from the giant-mess dept
Originally, the Moviepass business model seemed like a semi-sensible idea, though we were quick to wonder if it would ever actually make a profit. Under the model, users paid $30 (eventually $10) a month in exchange for unlimited movie tickets at participating theaters, provided they signed up for a full year of service. There were of course caveats: you could only buy a ticket per day, and could only buy one ticket per movie. It also prohibited users from viewing 3D, IMAX, or XD films. Still, the proposal was widely heralded by some as a savior for the traditional, brick and mortar, sticky floor movie industry.
While it looked like the effort was going well, that appears to have been a ruse. A four month investigation by Business Insider (warning possible paywall) is well worth a read, documenting how the effort was bleeding money due to many of the issues Mike asked questions about back in 2012. The outfit went to great lengths to mislead investors that the effort was going well when it was really losing millions of dollars after blowing a fortune on trying to build technology that could easily and quickly geo-match users with theaters in their neighborhoods.
A 2017 price drop to $10 per month resulted in all kinds of breezy press coverage, but all but ensured the project would never make money. In reality, the outfit was struggling so much it couldn’t even keep pace with the demand for membership cards:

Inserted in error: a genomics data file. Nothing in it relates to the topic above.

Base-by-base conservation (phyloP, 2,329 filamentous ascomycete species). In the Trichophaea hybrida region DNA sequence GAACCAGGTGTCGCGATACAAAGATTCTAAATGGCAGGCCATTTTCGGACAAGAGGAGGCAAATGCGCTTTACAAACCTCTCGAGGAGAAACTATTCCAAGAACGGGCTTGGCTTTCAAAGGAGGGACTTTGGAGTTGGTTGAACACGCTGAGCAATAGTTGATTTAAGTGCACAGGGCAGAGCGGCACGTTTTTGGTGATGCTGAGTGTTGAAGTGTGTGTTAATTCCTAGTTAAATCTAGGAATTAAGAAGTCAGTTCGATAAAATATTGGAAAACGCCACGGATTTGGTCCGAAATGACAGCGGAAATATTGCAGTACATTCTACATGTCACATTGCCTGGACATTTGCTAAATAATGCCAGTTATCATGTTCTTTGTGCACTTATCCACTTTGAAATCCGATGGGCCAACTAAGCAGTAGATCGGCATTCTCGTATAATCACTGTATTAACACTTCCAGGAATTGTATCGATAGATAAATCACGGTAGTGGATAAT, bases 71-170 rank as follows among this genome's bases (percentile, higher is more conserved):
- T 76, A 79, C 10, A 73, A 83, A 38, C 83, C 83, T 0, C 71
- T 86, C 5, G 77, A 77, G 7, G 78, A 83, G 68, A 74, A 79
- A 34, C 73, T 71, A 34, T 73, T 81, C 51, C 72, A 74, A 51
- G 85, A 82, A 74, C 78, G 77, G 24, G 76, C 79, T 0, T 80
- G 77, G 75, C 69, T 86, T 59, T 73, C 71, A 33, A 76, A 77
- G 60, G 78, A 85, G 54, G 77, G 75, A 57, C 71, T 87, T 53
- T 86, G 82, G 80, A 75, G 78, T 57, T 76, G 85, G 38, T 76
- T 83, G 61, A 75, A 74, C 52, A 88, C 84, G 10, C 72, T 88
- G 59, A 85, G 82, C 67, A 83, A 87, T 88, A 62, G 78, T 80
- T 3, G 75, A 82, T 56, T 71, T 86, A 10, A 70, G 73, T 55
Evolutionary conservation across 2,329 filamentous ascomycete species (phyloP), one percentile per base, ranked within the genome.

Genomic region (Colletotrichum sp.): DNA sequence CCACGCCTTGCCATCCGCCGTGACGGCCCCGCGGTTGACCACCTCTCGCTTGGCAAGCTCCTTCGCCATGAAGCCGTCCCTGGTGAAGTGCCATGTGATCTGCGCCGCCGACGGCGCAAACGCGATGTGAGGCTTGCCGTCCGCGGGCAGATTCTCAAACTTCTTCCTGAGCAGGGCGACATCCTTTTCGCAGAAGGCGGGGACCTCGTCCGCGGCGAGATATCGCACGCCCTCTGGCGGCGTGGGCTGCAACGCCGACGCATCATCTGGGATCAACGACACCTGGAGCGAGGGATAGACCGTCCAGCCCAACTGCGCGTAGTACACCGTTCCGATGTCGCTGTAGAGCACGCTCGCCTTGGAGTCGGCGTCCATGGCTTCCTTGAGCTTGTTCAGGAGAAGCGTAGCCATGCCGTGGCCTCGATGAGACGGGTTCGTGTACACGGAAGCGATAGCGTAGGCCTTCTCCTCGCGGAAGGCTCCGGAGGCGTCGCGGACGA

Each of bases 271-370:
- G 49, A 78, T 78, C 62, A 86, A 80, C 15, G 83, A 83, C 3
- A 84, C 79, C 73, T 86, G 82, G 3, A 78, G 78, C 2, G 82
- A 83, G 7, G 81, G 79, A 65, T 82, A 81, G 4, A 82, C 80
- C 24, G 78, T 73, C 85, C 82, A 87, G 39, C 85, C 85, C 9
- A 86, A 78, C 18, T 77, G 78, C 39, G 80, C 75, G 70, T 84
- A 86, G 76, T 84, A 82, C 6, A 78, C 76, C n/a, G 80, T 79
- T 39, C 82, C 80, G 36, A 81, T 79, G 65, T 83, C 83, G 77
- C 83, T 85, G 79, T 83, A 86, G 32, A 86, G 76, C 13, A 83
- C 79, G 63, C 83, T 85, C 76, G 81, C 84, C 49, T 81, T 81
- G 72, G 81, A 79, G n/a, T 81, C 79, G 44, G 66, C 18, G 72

“The company was overwhelmed by its overnight success and couldn’t keep up with demand. A quarter-million new subscribers were signing up every month, and MoviePass customer-service lines were flooded with complaints from people who had been waiting weeks for their cards. MoviePass had lowballed the number of cards it would need after the price drop. It got to a point where the vendor making the MoviePass cards didn’t have enough plastic and had to call on its competitors to fulfill all the card orders.”
But way more interesting perhaps is some of the super sketchy practices the company engaged in to try and keep up the illusion of success. Like arbitrarily changing user passwords so they couldn’t actually use the service they paid for:
“Lowe dreaded the company’s power users, those high-volume MoviePass customers who were taking advantage of the low monthly price, constantly going to the movies, and effectively cleaning the company out. According to the Motion Picture Association of America, the average moviegoer goes to the movies five times a year. The power users would go to the movies every day.
“Before Mitch came on it was, ‘How do we slow down those users?'” one former employee said. “With Mitch it was just, ‘F— those guys.'”
Per Lowe’s orders, MoviePass began limiting subscriber access ahead of the April release of the highly anticipated “Avengers: Infinity War,” according to multiple former employees. They said Lowe ordered that the passwords of a small percentage of power users be changed, preventing them from logging onto the app and ordering tickets.”
Users on Reddit thought the errors were just another glitch. In reality, they were just being blocked from using a service they’d paid for by an imploding company that was losing at least $40 million every month by the end of July 2018. It’s all another lovely example of executive incompetence, and the giant chasm that often exists between the illusion of success and actual success, especially for companies that prioritize splashy parties and marketing over fundamentals like basic customer service.